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Rising material costs tugging at snowmobile supplier

October 3, 2011
Filed under Features

Stud Boy traction products reacts to expenses

By Dave McMahon
Senior Editor

The rising costs of raw materials continues to pack a wallop that one snowmobile aftermarket manufacturer is finding to be a challenge to overcome.

Michigan-based Stud Boy, which makes traction products, has seen the cost of its products’ main components — including steel, carbide and silver solder — continue to increase.

“Last year we started seeing prices creeping up and it’s been a consistent climb of rising prices,” Stud Boy owner Ron Pattyn told Powersports Business during the Hay Days snowmobile season kickoff event in September. “There’s been no relief whatsoever — just steady price increases.

“Some of the price increases have been pretty substantial, like two to three times. Silver — the silver solder market — has gone crazy high, just like gold.”

Pattyn said that with about 80 percent of the carbide in the world being sourced through China, there’s little reason to predict a price reduction is on its way.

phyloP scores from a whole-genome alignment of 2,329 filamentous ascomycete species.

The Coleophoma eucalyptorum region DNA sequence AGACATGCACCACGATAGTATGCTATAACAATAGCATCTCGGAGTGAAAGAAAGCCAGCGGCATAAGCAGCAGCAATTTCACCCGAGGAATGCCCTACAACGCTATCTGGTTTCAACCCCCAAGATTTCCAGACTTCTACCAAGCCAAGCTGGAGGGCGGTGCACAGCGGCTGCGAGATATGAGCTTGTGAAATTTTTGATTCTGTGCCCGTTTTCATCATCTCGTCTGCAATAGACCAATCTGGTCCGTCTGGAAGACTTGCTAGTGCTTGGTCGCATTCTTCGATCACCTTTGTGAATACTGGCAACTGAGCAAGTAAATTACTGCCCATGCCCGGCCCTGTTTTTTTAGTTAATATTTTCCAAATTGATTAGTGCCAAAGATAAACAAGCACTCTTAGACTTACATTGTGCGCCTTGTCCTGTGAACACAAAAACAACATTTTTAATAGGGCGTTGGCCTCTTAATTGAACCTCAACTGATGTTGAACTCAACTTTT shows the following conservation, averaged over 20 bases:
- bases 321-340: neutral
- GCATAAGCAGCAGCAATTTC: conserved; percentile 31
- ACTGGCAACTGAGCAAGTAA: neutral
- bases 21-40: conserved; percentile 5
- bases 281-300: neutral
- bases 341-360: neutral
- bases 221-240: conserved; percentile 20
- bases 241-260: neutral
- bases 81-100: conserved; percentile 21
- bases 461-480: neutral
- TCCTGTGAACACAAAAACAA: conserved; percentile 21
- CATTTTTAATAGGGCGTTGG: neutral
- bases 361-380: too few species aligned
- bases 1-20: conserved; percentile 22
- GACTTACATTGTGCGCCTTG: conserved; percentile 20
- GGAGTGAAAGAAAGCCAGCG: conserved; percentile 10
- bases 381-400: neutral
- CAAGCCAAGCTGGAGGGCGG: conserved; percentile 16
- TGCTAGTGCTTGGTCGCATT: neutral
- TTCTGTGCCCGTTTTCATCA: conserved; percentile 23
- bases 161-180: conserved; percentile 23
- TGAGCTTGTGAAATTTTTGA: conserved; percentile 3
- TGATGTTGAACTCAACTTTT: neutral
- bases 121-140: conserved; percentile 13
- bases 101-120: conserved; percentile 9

“They keep the price where they want it, and they’ve reduced the export levels, too,” said Pattyn, whose company also supplies wear bars and studs to Yamaha and Arctic Cat. “So they’ve created a supply and demand problem, and that drives the prices up as high they can. The product can be used in steel and other infrastructure items, so they’ve been using much of it locally and not wanting to export it like they used to.”

Wear bars and studs made by Stud Boys include carbide inserts, and the silver solder is used to attach the carbide to the wear bars themselves.

“So our product is pretty much comprised of steel, the alloy for brazing and, of course, the carbide for the contact part of the product. We’ve been seeing pretty steep price increases in all of those areas,” Pattyn said.

The company’s rising expenses have not hampered sales growth. What measures has Pattyn taken to soften the blow caused by the increased cost of raw materials?

“We’ve had to work harder on our processes to keep up with the cost increases,” Pattyn said. “We haven’t been able to pass them on nearly as much as we like, so we’ve been forced to get better at what we do in house. That holds our margins for us.”

Stud Boy’s production line has become more efficient because of the economic factors brought on by the supply chain.

“The utilization of time is the important thing,” Pattyn said. “Get our throughput and keep the cost down that way. That’s the single biggest thing. We’ve automated some, and that certainly helps. We’re smart at what we do. It’s helped a lot this year because our distributors have stepped up for earlier preseason orders, so we’re able to do bigger runs in the shop. Instead of changing the equipment over constantly, we’re making parts.”

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